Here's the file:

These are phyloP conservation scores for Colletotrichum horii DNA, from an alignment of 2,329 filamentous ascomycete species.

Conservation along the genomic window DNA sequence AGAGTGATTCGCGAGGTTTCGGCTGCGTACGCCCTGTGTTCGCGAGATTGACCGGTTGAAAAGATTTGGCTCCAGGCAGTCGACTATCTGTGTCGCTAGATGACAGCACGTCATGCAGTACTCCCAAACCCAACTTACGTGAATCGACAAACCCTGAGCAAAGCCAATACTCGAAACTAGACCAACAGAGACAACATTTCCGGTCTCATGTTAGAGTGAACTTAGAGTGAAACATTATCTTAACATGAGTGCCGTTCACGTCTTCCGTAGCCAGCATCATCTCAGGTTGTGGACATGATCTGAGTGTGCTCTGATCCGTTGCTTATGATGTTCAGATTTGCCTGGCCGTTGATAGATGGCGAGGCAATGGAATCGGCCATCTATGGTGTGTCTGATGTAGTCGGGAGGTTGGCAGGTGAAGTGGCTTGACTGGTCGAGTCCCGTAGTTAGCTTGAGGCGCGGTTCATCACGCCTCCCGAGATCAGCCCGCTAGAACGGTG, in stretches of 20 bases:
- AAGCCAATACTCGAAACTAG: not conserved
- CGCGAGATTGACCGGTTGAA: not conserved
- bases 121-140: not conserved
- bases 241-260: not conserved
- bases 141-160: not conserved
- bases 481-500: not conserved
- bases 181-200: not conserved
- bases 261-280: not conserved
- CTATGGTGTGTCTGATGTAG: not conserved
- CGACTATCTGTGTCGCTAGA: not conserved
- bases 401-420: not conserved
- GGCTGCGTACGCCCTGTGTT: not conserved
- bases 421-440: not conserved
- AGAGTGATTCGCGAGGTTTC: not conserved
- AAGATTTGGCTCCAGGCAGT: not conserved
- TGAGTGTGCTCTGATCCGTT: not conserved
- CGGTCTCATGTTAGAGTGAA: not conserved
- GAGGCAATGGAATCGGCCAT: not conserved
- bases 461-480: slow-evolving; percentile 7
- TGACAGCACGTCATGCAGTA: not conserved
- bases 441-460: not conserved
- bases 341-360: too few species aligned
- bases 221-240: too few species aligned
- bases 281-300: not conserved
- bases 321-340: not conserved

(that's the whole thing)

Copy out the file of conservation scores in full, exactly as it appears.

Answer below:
These are phyloP conservation scores for Colletotrichum horii DNA, from an alignment of 2,329 filamentous ascomycete species.

Conservation along the genomic window DNA sequence AGAGTGATTCGCGAGGTTTCGGCTGCGTACGCCCTGTGTTCGCGAGATTGACCGGTTGAAAAGATTTGGCTCCAGGCAGTCGACTATCTGTGTCGCTAGATGACAGCACGTCATGCAGTACTCCCAAACCCAACTTACGTGAATCGACAAACCCTGAGCAAAGCCAATACTCGAAACTAGACCAACAGAGACAACATTTCCGGTCTCATGTTAGAGTGAACTTAGAGTGAAACATTATCTTAACATGAGTGCCGTTCACGTCTTCCGTAGCCAGCATCATCTCAGGTTGTGGACATGATCTGAGTGTGCTCTGATCCGTTGCTTATGATGTTCAGATTTGCCTGGCCGTTGATAGATGGCGAGGCAATGGAATCGGCCATCTATGGTGTGTCTGATGTAGTCGGGAGGTTGGCAGGTGAAGTGGCTTGACTGGTCGAGTCCCGTAGTTAGCTTGAGGCGCGGTTCATCACGCCTCCCGAGATCAGCCCGCTAGAACGGTG, in stretches of 20 bases:
- AAGCCAATACTCGAAACTAG: not conserved
- CGCGAGATTGACCGGTTGAA: not conserved
- bases 121-140: not conserved
- bases 241-260: not conserved
- bases 141-160: not conserved
- bases 481-500: not conserved
- bases 181-200: not conserved
- bases 261-280: not conserved
- CTATGGTGTGTCTGATGTAG: not conserved
- CGACTATCTGTGTCGCTAGA: not conserved
- bases 401-420: not conserved
- GGCTGCGTACGCCCTGTGTT: not conserved
- bases 421-440: not conserved
- AGAGTGATTCGCGAGGTTTC: not conserved
- AAGATTTGGCTCCAGGCAGT: not conserved
- TGAGTGTGCTCTGATCCGTT: not conserved
- CGGTCTCATGTTAGAGTGAA: not conserved
- GAGGCAATGGAATCGGCCAT: not conserved
- bases 461-480: slow-evolving; percentile 7
- TGACAGCACGTCATGCAGTA: not conserved
- bases 441-460: not conserved
- bases 341-360: too few species aligned
- bases 221-240: too few species aligned
- bases 281-300: not conserved
- bases 321-340: not conserved